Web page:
Greenwod has established everything she needs to for a solid and reliable series; we know all her key supporting characters, and we have a realistic understanding of her star detective’s capabilities, so now we can finally focus on Miss Fisher’s ingenuity and her adventures.

She has found the perfect blend between realism and fantasy. Greenwood understands that this world she’s created is essentially a fantasy world; one where rich socialites with gumption and good sense can pursue careers they would never have been able to in the 1920s.

Yet none of her characters are cartoonish or flat; they almost seem rooted in someone real that Greenwood has encountered in her legal career. From the controlling matriarch her murky motives that Phryne never truly understands, to the vivacious buxom singer that hits Phryne right in the ego, there is never a character that gives me a sense of déjà vu.

This novel seamlessly blends two crimes together but doesn’t make the story feel disjointed or crowded. And the story ends on a realistic note, one that doesn’t make Phryne feel like an all-knowing persona with no vulnerabilities, and again, this helps grounds the series.

If all her installments are roughly this quality, I can see why the Phryne Fisher series has lasted as long as it has.


On Another Note

I think once I polish off about ten installments, I’ll start watching the ABC ‘Miss Fisher Murder Mysteries’ series. I don’t want to give myself any spoilers but I’m honestly not waiting till I catch up to all 20+ books.

I also have five unread books in this series so I’m debating whether I should independently review them or do a joint one since I worry I might be writing about the same issues in each one.

Catch Me If You Can by Frank W. Abagnale

This was an enlightening read. Not only in the behaviour of a conman but in his exploits.

The memoir details his youth and his exploits as a Pan Am pilot, a doctor, a lawyer, a teacher, but most importantly, as a cheque forger. It spans over his entire career before ending at his final escape, right before he’s caught for the final time.

It’s a fast-paced, adventurous read. If I didn’t know it was based on true events, I would have thought it was a highly entertaining but very improbable story. If this autobiography had gone on for any longer, the boasting would have gotten tiring but it ends at exactly the right place. Abagnale knows how to control his story for the audience and when to end it before it goes too far, and I expect nothing less from one of the most daring American con artists.

Abagnale thinks highly of himself. Like, really thinks he’s the bee’s knees. He even admits in the opening paragraph that “Modesty is not one of my virtues”. But even from the most damning critic, you can’t deny that he was a bright, talented, young man with a desire for wealth and beautiful women. Here was a man who could understand medical journals, pass the bar exam and teach himself the inner workings of a bank, all before the age of 21. Abagnale was, for all intents and purposes, a force of nature.

And like any arrogant young man, Abagnale humble-brags. For example, he points out his own inexperience and lack of contacts in counterfeiting but quickly points out in the next paragraph that this autonomy prevented the police from finding him for years since they didn’t know anyone who knew him. He also emphasised that he “shunned any place that smacked of being a criminal haunt”, like he was above the common riff raff.

But there is absolutely no doubt that he knows his stuff, and whilst his crimes are unbelievable, his knowledge and character make it believable that he could have committed all of this. Abagnale takes care to outline the detail behind his crimes, like discussing the serial numbers on each cheque, almost as if to remind his audience that he didn’t just coast by on his good looks and personality.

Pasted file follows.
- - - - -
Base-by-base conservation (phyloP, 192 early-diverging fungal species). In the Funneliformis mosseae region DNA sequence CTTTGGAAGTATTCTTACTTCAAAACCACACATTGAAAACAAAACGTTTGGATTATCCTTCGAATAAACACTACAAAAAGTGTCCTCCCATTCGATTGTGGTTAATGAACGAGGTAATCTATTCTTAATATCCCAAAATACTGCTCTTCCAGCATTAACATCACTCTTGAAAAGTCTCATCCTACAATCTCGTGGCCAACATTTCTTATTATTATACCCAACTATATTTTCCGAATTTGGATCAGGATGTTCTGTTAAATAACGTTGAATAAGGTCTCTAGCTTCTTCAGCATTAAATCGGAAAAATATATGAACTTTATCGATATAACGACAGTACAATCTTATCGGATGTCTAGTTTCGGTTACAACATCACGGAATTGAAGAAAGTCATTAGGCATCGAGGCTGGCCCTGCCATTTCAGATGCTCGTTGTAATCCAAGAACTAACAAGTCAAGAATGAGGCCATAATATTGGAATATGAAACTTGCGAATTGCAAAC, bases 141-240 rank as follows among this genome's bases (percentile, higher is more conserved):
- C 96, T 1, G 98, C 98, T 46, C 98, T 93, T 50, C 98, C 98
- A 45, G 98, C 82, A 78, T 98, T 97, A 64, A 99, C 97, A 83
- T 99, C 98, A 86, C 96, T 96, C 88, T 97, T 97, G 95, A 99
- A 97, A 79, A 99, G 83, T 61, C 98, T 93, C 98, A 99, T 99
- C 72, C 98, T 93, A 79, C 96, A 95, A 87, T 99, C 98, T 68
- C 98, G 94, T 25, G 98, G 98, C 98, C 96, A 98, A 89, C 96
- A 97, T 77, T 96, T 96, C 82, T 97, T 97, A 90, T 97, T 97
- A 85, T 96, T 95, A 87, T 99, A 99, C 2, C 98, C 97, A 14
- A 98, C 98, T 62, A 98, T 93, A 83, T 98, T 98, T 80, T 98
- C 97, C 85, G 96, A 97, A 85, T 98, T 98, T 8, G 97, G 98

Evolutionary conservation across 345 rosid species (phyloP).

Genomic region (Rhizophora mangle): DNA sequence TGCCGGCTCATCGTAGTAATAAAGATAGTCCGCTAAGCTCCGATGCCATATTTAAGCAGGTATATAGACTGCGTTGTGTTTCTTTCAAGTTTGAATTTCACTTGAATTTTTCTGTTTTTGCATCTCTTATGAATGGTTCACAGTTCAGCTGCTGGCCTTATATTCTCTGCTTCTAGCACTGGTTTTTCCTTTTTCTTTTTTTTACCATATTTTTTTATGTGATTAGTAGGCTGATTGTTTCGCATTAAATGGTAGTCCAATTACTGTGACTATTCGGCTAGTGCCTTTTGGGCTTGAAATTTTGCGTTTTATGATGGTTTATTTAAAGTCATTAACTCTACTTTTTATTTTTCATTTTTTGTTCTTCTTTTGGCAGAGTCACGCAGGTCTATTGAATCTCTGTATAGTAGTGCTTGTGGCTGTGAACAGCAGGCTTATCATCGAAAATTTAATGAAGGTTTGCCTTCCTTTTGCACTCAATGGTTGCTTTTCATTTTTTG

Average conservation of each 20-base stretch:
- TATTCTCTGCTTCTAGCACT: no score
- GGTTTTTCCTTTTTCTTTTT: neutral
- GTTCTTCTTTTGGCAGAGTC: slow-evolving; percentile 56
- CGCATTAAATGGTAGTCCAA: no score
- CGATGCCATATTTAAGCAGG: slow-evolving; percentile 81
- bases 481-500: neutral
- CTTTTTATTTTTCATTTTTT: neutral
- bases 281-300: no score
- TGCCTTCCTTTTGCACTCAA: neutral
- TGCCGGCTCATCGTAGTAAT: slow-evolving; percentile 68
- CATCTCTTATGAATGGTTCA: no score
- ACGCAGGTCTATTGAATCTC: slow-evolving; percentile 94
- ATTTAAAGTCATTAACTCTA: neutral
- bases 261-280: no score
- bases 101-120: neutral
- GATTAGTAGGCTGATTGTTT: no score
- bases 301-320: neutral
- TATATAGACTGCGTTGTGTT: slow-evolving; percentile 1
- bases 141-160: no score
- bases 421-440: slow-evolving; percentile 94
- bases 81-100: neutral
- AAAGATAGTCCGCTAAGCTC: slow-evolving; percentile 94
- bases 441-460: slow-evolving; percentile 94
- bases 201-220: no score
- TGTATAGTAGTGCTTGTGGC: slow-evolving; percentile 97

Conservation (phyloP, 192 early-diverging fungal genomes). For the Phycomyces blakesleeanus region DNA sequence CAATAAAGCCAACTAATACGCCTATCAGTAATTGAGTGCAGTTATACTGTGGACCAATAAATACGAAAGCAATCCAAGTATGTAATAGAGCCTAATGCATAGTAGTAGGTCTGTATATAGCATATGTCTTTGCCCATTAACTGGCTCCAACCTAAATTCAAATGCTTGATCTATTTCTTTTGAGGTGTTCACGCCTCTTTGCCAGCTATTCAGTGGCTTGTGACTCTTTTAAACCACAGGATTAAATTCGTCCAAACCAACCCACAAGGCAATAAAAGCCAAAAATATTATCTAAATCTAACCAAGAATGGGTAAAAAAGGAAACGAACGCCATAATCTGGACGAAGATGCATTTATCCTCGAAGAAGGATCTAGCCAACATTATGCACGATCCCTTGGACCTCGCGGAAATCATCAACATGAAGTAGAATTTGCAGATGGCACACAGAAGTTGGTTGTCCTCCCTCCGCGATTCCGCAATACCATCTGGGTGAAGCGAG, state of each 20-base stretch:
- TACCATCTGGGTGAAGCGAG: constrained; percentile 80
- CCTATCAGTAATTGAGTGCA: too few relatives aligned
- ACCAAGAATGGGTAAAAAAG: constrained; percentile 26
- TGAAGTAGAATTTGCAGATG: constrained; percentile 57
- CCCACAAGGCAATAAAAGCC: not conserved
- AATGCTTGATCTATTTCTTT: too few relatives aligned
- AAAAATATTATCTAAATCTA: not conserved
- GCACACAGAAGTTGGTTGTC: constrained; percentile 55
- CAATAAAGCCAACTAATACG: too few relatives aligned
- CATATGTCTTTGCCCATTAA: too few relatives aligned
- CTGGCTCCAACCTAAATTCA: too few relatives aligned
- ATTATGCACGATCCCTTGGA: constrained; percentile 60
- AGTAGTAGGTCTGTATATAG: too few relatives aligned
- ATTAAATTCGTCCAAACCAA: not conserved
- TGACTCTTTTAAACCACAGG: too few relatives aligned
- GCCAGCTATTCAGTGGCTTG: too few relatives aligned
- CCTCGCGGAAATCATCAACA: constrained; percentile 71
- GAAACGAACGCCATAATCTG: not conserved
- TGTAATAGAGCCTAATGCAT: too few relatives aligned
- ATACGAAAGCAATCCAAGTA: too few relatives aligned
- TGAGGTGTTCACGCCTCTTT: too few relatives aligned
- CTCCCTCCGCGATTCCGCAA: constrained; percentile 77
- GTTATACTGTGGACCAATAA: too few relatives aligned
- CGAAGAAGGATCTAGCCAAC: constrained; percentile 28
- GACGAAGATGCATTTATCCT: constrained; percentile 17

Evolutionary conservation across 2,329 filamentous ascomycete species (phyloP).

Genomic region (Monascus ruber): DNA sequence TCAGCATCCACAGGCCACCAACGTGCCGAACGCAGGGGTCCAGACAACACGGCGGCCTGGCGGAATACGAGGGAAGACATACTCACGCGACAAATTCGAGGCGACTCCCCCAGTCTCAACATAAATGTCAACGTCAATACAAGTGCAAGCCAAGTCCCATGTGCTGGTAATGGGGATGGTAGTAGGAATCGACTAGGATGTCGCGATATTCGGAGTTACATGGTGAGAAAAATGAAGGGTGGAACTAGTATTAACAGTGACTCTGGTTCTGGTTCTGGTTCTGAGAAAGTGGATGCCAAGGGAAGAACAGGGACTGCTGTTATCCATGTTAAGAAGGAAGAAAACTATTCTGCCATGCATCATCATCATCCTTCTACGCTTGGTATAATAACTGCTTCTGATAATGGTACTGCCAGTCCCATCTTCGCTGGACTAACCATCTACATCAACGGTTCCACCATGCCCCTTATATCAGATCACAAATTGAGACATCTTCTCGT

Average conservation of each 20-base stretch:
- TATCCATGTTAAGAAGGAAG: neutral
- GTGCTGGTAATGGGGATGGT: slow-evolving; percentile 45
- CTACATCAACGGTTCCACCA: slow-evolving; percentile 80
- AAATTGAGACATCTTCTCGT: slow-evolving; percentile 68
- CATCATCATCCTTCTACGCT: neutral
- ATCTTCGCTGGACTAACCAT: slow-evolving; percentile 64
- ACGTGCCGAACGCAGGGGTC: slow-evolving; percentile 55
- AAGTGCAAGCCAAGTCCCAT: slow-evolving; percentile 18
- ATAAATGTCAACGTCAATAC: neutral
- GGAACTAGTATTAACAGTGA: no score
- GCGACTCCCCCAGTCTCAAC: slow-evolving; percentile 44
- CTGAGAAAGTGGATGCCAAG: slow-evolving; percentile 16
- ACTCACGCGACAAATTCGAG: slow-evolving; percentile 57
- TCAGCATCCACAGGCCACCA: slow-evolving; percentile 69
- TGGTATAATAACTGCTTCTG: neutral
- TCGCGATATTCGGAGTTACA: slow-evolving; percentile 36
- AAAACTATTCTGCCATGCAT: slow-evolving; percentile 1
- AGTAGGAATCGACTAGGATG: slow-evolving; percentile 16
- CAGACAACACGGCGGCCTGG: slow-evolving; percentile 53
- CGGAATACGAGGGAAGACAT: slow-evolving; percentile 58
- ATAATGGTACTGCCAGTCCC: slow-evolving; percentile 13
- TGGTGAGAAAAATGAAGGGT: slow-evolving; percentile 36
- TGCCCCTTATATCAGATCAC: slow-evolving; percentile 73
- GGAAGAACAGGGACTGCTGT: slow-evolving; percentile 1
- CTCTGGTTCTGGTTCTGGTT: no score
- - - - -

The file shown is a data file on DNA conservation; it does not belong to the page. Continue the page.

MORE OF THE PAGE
His writing style is not that of a trained author though, but I don’t think a ghost writer was in play, or at the very least, Abagnale wrote 99% his autobiography himself, and it’s because too much of his personality shines through. The writing feels a little cheesy at times but I feel like that’s part of the charm; Frank never downplays his confidence or his intelligence and I can see why so many people fell for his act. For example, he refers to himself as the “Prince of Philanderers” which is a title even Don Juan would not have called himself. But it works.

He even drops little gems of wisdom that, if written by any other author would have made me roll my eyes but really fits in with his charm. When explaining to his audience how he can get away with the occasional mistake in his forgers, or con experienced colleagues into forgiving his mistakes, he explains:

… A thrift-shop dress is usually mistaken for high fashion when it’s revealed under a mink coat.

There were two additions to the memoir that I liked: a third person recount of what happened to Frank after his final escape and an interview with Stan Redding. Abagnale writes his adventures as nothing more than hijinks that spiralled into something out of control, and that he never intended to let it get so far. But these two elements grounds his memoirs, so it’s reads less like Abagnale is bragging about his wonderful brain and I was reminded that the events weren’t charming antics of a young man, but rather a criminal act.

It’s fascinating and audacious and everything you expect a conman to be. I highly recommend this.


On Another Note

I watched the movie before I read the autobiography so I was surprised by some of the events written because, shockingly, Spielberg has to make a few concessions to cram a 300 page book into a two hour movie. For example:

  • The portrayal of his parents greatly deviated from the movie, for example, Movie!Dad was a conman who encouraged Frank to pursue a life of crime as a means of revenge against the US Government vs. Book!Dad who was, by Frank’s accounts, an upstanding man.
  • Amy Adam’s character, Brenda Strong, was comprised of several of Frank’s girlfriends and is a much, much more sympathetic character.
  • Spielberg really played up Abagnale’s tragic past and just how big of an impact the divorce had on him. Even by Frank’s own admission

But I’m glad the main events were actually rooted in truth like Abagnale’s encounter with a high-class call girl and swanning into Miami airport with a bunch of women. Those were my favourite cons in the movie and I’m happy they weren’t exaggerated. Spielberg did the autobiography justice.